Coping with and Preventing Panic Attacks

Cope with PanicThe first time you had a panic attack, you probably didn’t know what was happening.

You may have started to feel dizzy or light-headed. Your hands might have been trembling. You may have found it difficult to breathe, all of a sudden, and wondered if you were having a heart attack.

Anyone who has not experienced a panic attack may have trouble imagining what it feels like to lose control of his or her body. It can be more than a little unsettling, and no one wants to experience it more than once.

Unfortunately, many people who have panic attacks struggle to pinpoint the cause. Why do panic attacks happen? More importantly, how can they be prevented?

Panic Attack Triggers

While it can be difficult to identify what causes panic attacks in different people, there are some things commonly associated with the onset of a panic attack.

Substances like caffeine and nicotine are known to lead to panic attacks in people who are susceptible to them.

Other triggers include high-stress situations and lack of sleep.

The most difficult situation is when someone gets panic attacks for seemingly no reason. Sometimes panic attacks seem to strike for no apparent reason, which makes them very difficult to predict and prevent.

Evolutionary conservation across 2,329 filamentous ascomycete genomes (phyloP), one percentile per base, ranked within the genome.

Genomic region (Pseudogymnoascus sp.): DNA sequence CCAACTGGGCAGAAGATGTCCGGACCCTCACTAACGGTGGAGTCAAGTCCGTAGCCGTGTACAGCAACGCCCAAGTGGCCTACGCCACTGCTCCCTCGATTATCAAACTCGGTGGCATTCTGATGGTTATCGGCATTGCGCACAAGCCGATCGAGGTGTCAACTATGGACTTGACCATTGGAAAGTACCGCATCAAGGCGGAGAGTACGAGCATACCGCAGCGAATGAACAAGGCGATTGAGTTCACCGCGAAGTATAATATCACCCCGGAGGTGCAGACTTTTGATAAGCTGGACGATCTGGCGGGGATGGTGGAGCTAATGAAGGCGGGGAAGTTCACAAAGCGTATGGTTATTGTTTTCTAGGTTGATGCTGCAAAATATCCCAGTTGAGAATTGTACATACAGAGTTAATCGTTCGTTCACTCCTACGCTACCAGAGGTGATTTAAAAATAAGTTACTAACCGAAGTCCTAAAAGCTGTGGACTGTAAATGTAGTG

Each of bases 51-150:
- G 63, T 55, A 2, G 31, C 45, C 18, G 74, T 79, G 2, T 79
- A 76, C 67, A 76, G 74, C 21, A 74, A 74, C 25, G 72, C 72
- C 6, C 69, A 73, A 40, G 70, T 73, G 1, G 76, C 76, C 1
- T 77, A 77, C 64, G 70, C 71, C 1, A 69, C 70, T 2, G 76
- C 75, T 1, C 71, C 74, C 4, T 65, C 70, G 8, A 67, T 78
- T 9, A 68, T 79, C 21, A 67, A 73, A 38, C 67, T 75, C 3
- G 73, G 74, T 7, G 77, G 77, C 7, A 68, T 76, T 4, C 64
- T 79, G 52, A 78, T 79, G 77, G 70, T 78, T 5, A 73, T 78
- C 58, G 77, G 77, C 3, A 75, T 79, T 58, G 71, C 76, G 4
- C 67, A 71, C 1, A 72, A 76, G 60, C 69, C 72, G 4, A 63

Panic Attack Treatments

According to the American Family Physician site, there are three main ways people are treated for panic attacks. The site lists learning “deep breathing and relaxation exercises,” “talking with a therapist,” and taking anxiety medication prescribed by a doctor (or psychiatrist).

For some people, a combination of these three treatment methods may be the most effective. A licensed mental health worker can best determine which treatment will benefit the patient most. Patience and a positive attitude are key during treatment, because nothing works instantaneously; progress can be slow and halting, or frustrating at times.

Having someone to encourage and support you through your treatment for your panic attacks can also make a big difference. Talking to a trusted loved one about your struggle and your successes can be helpful and keep your spirits up.

For the best results from any kind of treatment, consistency is also important. You should follow your therapist or doctor’s instructions carefully and provide feedback for what does and doesn’t work for you after receiving treatment after a reasonable amount of time has passed.

The American Family Physician site reminds readers to remember that panic attacks are not deadly, so try to keep that in mind the next time you feel an attack starting.

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